Somewhere between Dan Reeves' snakeskin boots and Edgar F. Kaiser Jr.'s private jet is the new personality of the Denver Broncos.

The Denver Broncos: that funny football team everybody made such a fuss over back in 1977. Orange Crush, and all that. The Super Bowl, no less.

Forget that team.

It doesn't exist any more.

It expired somewhat unexpectedly about six months ago with a change of ownership and a subsequent change of coaching and management.

Gone is Gerald H. Phipps, the benevolent original owner who kept his nose in his construction and banking interests and out of his team's affairs, except to provide it with a seemingly bottomless pocketbook. The only thing he loved more than his team is his wife, Clara, he explained, and after a major operation last winter, she needed him more than it did.

Sweeping in to replace him came Kaiser, the grandson of industrialist Henry Kaiser, who built a vast fortune in automobiles, construction and shipbuilding. Some of that money would up in Edgar's pockets, and he put about $30 million into the purchase of Broncos.

Less than two weeks after the change of ownership, Reeves, the former Dallas Cowboy offensive coordinator, and Grady Alderman, an accountant and former player who had done some administrative work for the Minnesota Vikings, came into the picture.

Gone was Red Miller, the fiery longtime assistant who four years earlier had finally gotten the head coaching job he'd always dreamed of.

Gone, too, was Fred Gehrke, the general manager who had hired Miller in his first official act as GM.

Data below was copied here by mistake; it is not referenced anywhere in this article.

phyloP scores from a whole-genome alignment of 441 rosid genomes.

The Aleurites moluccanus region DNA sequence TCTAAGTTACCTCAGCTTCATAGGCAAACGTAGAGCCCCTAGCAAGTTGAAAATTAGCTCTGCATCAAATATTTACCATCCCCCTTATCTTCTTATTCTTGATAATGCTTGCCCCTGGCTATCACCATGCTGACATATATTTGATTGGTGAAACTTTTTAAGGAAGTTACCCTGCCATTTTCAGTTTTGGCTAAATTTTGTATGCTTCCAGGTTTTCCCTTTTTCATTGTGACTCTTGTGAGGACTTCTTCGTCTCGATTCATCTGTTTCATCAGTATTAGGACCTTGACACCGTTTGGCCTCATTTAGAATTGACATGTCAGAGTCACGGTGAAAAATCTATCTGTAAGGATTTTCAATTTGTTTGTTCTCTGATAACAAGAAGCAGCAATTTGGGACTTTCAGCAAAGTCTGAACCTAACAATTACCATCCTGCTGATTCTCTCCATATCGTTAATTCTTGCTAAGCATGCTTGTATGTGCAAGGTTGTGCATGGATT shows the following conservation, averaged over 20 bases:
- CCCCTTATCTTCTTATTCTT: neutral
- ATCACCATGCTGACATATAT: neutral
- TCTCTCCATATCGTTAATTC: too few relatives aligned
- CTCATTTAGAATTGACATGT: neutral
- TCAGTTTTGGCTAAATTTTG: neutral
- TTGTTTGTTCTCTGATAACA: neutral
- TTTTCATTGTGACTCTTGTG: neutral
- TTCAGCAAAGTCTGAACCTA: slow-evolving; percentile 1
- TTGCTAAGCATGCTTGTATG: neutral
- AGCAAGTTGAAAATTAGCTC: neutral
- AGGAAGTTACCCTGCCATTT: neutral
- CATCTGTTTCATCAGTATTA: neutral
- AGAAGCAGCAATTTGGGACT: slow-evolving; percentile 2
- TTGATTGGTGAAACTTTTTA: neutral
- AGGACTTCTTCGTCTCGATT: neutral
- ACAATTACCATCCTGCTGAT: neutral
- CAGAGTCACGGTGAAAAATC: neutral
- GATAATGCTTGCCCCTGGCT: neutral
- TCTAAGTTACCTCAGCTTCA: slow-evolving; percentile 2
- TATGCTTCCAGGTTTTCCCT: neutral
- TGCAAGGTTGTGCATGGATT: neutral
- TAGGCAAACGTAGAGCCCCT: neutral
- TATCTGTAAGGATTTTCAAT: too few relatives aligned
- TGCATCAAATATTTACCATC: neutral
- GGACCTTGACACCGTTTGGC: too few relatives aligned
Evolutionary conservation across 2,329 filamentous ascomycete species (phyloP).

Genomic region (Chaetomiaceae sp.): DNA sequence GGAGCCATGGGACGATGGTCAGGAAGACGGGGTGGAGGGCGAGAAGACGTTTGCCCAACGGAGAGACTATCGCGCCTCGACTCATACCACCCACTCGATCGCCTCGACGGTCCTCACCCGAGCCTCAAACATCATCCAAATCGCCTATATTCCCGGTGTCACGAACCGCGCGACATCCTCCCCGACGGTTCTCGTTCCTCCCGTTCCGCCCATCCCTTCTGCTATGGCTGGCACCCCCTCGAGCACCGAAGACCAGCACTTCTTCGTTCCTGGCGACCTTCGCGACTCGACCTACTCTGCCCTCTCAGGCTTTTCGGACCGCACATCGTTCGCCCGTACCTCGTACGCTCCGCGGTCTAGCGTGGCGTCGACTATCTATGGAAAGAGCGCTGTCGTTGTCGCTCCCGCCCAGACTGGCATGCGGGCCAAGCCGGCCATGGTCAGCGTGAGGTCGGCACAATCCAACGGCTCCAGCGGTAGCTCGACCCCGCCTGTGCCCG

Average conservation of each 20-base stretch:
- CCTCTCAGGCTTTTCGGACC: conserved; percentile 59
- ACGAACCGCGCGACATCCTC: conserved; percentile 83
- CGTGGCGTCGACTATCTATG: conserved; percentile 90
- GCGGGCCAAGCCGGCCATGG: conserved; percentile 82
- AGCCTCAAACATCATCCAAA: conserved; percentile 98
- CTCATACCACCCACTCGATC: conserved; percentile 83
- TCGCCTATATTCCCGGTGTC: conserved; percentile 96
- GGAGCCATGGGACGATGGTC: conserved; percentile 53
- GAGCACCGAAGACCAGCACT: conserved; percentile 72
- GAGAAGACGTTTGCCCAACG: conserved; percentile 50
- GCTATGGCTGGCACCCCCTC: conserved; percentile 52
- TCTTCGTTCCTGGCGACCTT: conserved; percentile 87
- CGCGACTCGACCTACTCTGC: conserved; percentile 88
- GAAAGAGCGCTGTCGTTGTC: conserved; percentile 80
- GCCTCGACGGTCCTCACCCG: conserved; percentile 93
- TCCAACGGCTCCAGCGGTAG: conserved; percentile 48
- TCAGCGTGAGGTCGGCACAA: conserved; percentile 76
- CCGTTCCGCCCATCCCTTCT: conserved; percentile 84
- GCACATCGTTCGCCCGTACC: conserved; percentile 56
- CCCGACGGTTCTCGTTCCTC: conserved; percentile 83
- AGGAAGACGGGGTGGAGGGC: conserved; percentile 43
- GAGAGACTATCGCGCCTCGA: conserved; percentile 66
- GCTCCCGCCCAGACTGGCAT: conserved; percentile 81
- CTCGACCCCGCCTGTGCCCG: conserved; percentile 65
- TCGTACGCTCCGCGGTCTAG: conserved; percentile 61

Kaiser obviously wanted his own kind of people in those positions -- bring, young people. And he obviously wanted his own kind of franchise -- a consistent contender.

A consistent contender, after all, is what Kaiser bought . . . a consistent contender, he said, that lost money with alarming consistency.

That, said the previous administration, was only because it had recently expanded its facilities to accommodate its coaches and athletes. Kaiser said it was because the coaches and players were being paid too much, and he ordered his new management team to "bring the payroll into balance with the team's performance."

So, alderman and Kaiser's right-hand man, Hein Poulus, who has since become the club's chief negotiator, briskly went about trimming the fat. They eliminated a couple of puff positions in the organization and got tough in contract negotiations. They even tried to get Randy Gradishar, the perinnial all-pro line-backer, to take a cut in pay, presumably assuming the other "overpaid" players would fall in line behind him.

That didn't work very well. Gradishar refused to be downgraded despite threats of a trade. A number of veterans held out, including line-backer Fred Steinfort, two of the more prominent members of the team. Swenson recently signed; Steinfort is still negotiating.

Reeves has remained the one stabilizing factor. He has been attempting to install a new, Dallas-like multiple offense that so far has created nothing but multiple trouble.

"maybe we've given them too much," he said after last week's 33-7 loos to the New York Jets, a game in which the Broncos managed to showcase their offense for 15 of the 60 minutes. "We're probably going to cut it back some."

The trouble is, according to a number of players, there has been so much motion and shifting that the focus of concentration is on those aspects rather than on the basics of running, passing or catching. "It's a whole new concept for everybody," said Reeves.